Chamaecytisus palmensis, Chamaecytisus proliferous, Cystisus proliferous
- Evergreen fodder shrub for deep sands
- High stocking rates and meat production
- Autumn feed for maintenance
- Winter spring feed for animal production
- Prevents wind erosion
- Requires mechanical cutting for sheep (and cattle depending on grazing management).
- Cannot be set-stocked by sheep.
- Permanent shrub that limits cropping when sown in plantations
Leaves: Multiple narrow leaflets (5 to 30 mm) long, emerging from a common petiole.
Flowers: Small white pea flowers
Pods: Narrow pods with about 10 seeds per pod.
Seeds: Hard seeded
Pasture type and use
Where it grows
> 250 mm
Deep (> 1 m), well drained sands
Young leaves are burnt by frost, but plants are adapted to a wide range of temperatures. Growth rates slow in winter due to cool temperatures
Annual pastures in inter-row
Sowing/planting rates as single species
Sown as plantations at 8 to 10 m spacing between rows. When planted as seedlings space plants 2 to 3 m apart within rows.
Sowing/planting rates in mixtures
'Alley farming' is where the inter row spacing is more than 15 m.
Sown in winter May to August.
25 kg/km of row of a Super:Potash mix (higher rates can kill seedlings)
200 kg/ha/year superphosphate (9% P) for optimum animal production
Seedlings are lightly grazed or cut in the first autumn to promote branching (remove no more than 1/3 of the leaf)With sheep tagasaste is grazed at high stocking rates (e.g. 100 DSE/ha) for a maximum of 6 weeks in autumn to replace supplementary feeding. If only grazed once a year the tagasaste will require mechanical cutting (0.5 to 1.0 m height) in autumn. Tagasaste can not be set stocked with sheep.Tagasaste can be set stocked or rotationally grazed with cattle at any time of the year. If the grazing pressure is adequate the tagasaste will not need mechanical cutting.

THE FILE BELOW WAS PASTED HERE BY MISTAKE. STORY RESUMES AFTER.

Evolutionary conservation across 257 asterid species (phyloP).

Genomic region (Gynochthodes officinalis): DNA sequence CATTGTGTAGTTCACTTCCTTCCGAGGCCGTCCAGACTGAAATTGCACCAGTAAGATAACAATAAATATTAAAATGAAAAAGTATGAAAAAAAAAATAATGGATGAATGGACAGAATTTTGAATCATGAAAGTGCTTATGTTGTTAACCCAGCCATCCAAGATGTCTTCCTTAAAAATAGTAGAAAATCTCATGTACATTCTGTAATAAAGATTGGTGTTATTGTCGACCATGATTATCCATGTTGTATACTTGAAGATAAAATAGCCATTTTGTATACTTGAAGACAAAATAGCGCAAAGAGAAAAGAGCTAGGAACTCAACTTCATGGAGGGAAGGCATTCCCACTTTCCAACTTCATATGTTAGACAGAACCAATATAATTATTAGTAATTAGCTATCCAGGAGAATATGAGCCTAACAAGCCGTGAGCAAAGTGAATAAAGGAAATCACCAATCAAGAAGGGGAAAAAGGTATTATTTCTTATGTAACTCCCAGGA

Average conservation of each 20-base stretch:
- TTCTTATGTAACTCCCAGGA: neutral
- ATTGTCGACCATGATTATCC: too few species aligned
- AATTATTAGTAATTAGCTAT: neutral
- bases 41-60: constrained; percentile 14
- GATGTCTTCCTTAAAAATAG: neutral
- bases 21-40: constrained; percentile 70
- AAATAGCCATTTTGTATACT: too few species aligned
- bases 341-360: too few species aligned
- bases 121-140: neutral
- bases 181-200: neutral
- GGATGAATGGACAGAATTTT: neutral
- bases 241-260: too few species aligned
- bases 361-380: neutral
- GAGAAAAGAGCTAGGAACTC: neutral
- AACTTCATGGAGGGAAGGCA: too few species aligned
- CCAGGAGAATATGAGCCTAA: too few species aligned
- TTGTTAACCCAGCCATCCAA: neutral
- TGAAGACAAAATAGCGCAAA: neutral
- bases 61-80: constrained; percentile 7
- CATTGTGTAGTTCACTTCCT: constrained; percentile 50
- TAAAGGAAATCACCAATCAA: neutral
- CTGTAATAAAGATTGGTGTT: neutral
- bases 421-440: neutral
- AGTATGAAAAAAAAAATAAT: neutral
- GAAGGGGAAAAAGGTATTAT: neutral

Small number of professional seed producers (hand picking or vacuum harvesting)
Ability to spread
Limited, but occasionally seedlings will strike in the absence of grazing.
Low, though can establish in bushland
Most insect pest in the seedling stage (first 9 months), occasional grass hopper damage in mature plants.Rabbits will kill seedlings.
Limited knowledge or requirement in paddocks
Very high feed quality in winter and spring, but maintenance only in autumn. Crude Protein levels are at least 14% in autumn but animals respond to protein supplements at this time. In autumn high phenolic levels can inhibit rumen function and cause protein shortages.
Good during winter and spring, but declines over summer and autumn. Leaves on stems that have flowered in spring will become unpalatable in the following summer (and the bark of those stems becomes palatable). Mechanical cutting / hard grazing in the first half of the year prevents flowering in the second half of the year.
'Tagasaste staggers' can occur in winter and spring but animals recover quickly (< 30 minutes) and there is no permanent damage. Rare nervous problems with new born calves - a condition which is not yet understood.Pregnancy toxaemia in lactating ewes and calves in autumn due to tagasaste only supplying maintenance quality feed prior to the break of season.
Common tagasaste, Weeping tagasaste (seedlings only)
Wiley et al (1994). 'Tagasaste' Dept Agriculture WA, Bulletin 5291
Lefroy, Oldham & Costa (1996). Tagasaste Chamaecytisus proliferous' workshop proceedings, CRC for Legumes in Mediterranean Agriculture, Occasional Publication No 19.
Oldham et al (1988-94). 'Advances in research on Tagasaste (1 to 4) Martindale Research Project, Animal Science Group, School of Agriculture, University of Western Australia.
Author and date